If you do want to see adults, I recommend you to construct a pond in the school which is raised (also prevents accidents with children) and it's sides have an overhang along the inside to prevent newts all along the edge. Or it could be something like this (not my picture).
This can be used to house some Alpine newts (Ichthyosaura Alpestris) which can be bought legally in the UK as they are non native. They are also a bit more colourful and will be seen more often as they are usually more aquatic but the pond needs to be 100% escape proof as it is illegal to release them into the wild in the UK. It also needs a small land area in it.

Sorry I rambled on a bit but you might be able to see that it is not as simple as adding some newts although you COULD if you found a breeder of Smooth Newts or another native species.
 
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  • LauraLobster:
    I also leave the lid open during the day so that evaporation can cool down my tank. I want to buy a fan, but since winter is coming I won't have to buy one yet. Lastly, what water testers are effective and affordable for a broke student like myself? Please, if anyone has any advice I will love to hear it. I care for this creature too much at this point, but I have no one to help me with caring for it other than the internet :,)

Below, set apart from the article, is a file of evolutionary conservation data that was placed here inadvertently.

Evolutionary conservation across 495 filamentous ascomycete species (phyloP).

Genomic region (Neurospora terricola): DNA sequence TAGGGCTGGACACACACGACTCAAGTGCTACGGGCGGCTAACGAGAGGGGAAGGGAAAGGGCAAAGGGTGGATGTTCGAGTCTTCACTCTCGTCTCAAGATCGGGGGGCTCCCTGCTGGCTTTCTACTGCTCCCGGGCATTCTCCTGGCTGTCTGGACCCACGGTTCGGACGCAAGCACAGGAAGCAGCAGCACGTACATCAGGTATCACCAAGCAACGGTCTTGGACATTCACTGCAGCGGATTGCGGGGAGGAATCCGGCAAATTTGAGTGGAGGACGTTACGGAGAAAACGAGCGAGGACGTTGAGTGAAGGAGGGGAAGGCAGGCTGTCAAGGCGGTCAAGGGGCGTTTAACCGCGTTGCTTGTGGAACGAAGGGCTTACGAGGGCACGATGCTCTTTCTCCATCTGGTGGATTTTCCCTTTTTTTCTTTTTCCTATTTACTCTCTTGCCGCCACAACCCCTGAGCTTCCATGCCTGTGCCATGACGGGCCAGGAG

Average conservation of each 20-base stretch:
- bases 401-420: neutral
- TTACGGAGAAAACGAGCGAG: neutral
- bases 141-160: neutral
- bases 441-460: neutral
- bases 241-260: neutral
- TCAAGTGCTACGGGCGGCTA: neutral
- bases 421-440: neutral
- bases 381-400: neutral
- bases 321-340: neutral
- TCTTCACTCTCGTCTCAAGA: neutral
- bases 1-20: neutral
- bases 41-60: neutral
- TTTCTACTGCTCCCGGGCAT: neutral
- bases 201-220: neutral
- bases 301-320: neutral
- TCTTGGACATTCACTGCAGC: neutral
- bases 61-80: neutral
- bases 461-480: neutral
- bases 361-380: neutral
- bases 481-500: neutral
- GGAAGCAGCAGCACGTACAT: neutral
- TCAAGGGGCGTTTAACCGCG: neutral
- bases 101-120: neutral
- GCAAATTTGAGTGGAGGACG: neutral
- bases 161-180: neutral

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  • EmilyP:
    Hi LauraLobster I am a new owner of axolotls myself and have been getting advice from things like this, I feed mine twice a day on blackworms and brine shrimp blood worms are more of a treat food, a question on where you are keeping you axolotl are you keeping it in the main tank or in a tub also if in the tank did you cycle it first? and if not i suggest tubing it until the tank it cycled, mine are still tubed since I was given bad advice by the shop people about cycling my tank and am still in the process of cycling it. I use pipettes to clean up the mess of my axolotls. I use the API mater test kit for freshwater tanks I am also a student and had to look around to find it the cheapest I could.